large three-storied house flanked by two smaller houses with clouds in the background

Twenty Years at Hull-House

by Jane Addams

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Last Updated on May 6, 2015, by eNotes Editorial. Word Count: 278

Addams explores many areas in Twenty Years at Hull-House. She first deals with the influences that led a sheltered girl to become a crusader for those less fortunate than she was. She then describes some of the many people and abuses she saw during her experiences founding and directing Hull-House. The book can have a profound impact on a socially minded reader.

The book opened the eyes of many in 1910 to people, places, and tragedies that were unknown to them. Perhaps Addams’ motivation in writing the book was to let the rest of the United States know that there was much human misery and toil associated with the marvels of the industrial age. Twenty Years at Hull-House is a classic book on early social work. Since its writing, much legislation has been passed in attempts to end the abuse of immigrants and child labor.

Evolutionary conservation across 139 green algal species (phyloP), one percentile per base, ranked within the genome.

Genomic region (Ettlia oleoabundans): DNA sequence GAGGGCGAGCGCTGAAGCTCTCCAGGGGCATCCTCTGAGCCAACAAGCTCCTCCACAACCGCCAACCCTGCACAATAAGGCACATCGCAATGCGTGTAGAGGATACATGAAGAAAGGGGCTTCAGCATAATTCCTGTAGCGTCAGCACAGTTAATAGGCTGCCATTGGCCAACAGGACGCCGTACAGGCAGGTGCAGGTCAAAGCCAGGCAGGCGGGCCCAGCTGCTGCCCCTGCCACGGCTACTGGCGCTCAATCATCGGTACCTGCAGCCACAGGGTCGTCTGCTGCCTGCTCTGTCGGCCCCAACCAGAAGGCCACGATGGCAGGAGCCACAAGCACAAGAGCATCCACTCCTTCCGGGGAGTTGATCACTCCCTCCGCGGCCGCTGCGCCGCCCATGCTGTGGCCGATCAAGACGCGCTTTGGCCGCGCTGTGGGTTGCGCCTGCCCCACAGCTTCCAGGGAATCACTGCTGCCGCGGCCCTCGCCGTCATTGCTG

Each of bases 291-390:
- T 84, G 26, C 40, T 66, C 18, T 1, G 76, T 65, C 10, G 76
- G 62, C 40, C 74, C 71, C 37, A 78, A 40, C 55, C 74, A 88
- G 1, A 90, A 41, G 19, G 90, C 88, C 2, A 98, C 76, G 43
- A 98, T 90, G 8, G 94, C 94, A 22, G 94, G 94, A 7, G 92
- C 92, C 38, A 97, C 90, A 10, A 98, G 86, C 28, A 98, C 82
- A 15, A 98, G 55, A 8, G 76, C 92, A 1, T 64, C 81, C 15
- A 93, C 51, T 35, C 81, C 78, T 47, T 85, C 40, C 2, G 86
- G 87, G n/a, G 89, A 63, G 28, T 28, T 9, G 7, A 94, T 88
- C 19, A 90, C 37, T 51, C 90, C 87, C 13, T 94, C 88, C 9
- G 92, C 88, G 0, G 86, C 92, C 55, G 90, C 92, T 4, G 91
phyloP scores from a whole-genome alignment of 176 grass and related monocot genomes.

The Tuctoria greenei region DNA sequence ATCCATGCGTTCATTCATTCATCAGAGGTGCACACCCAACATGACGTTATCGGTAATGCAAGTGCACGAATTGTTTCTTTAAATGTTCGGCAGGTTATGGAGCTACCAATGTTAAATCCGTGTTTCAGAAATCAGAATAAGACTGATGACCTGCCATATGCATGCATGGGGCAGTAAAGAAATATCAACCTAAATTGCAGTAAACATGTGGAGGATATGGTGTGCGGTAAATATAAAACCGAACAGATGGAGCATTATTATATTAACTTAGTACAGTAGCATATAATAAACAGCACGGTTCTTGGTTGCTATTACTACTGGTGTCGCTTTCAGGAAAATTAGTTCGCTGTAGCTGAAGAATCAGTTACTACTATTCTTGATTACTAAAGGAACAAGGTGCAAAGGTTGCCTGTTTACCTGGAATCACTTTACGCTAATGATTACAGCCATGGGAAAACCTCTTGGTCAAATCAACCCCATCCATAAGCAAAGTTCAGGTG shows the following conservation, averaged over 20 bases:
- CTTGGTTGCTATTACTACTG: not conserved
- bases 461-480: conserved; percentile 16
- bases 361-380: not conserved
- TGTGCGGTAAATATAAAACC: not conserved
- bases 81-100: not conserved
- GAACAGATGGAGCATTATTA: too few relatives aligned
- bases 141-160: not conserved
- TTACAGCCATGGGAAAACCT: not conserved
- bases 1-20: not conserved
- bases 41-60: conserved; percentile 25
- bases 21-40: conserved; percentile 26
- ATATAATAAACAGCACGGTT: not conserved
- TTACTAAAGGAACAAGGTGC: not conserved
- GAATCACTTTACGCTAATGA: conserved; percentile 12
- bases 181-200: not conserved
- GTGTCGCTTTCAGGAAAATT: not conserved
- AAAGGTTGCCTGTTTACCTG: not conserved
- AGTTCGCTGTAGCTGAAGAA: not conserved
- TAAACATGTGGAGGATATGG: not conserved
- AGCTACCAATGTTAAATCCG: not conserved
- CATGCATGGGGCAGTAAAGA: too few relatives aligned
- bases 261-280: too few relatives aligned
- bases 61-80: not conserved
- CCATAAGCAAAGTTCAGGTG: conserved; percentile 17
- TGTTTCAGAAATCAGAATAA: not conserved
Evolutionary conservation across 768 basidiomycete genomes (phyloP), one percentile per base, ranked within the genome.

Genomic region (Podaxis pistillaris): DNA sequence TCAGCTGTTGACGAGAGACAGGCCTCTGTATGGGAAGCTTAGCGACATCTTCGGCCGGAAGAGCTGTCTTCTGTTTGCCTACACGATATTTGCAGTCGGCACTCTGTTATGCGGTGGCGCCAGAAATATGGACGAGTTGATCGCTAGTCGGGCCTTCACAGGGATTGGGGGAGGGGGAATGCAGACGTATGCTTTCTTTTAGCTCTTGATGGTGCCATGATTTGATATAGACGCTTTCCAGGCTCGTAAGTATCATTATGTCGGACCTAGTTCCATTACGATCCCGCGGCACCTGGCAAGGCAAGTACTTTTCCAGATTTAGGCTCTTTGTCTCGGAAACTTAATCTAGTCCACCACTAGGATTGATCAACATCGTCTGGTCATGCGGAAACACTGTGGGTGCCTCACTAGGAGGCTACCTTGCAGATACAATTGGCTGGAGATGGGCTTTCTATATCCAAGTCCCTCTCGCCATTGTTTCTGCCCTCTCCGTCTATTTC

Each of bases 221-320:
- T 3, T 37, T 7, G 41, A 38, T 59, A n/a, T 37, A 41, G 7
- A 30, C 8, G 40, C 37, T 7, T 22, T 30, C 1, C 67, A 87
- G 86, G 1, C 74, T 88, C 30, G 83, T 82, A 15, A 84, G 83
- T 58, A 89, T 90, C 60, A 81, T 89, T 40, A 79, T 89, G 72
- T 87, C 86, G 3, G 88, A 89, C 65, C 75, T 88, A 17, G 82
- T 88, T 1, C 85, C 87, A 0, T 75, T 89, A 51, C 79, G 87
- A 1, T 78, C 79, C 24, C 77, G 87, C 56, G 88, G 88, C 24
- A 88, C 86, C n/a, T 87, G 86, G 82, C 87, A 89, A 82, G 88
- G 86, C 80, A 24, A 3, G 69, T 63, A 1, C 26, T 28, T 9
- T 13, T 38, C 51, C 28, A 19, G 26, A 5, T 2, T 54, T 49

Addams was an activist and leader in the 1800’s in a new and important field. Social work and charity work became legitimate, for the need was real. Addams continued with Hull-House and eventually wrote a second volume, entitled The Second Twenty Years at Hull-House (1930). Both books remain in print, owing to the continuing interest in social reform throughout the years. Many people were strongly influenced by Addams and her work. Her strong opinions on women represented stirrings of feminism in a world dominated by men.

Addams, a wealthy, privileged girl, participated in one of the great social reforms of the industrial age, and this book is a testament to her work. Twenty Years at Hull-House is a valuable look at history and a reminder of the responsibility that all people share for one another.

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Masterpieces of Women's Literature Twenty Years at Hull-House Analysis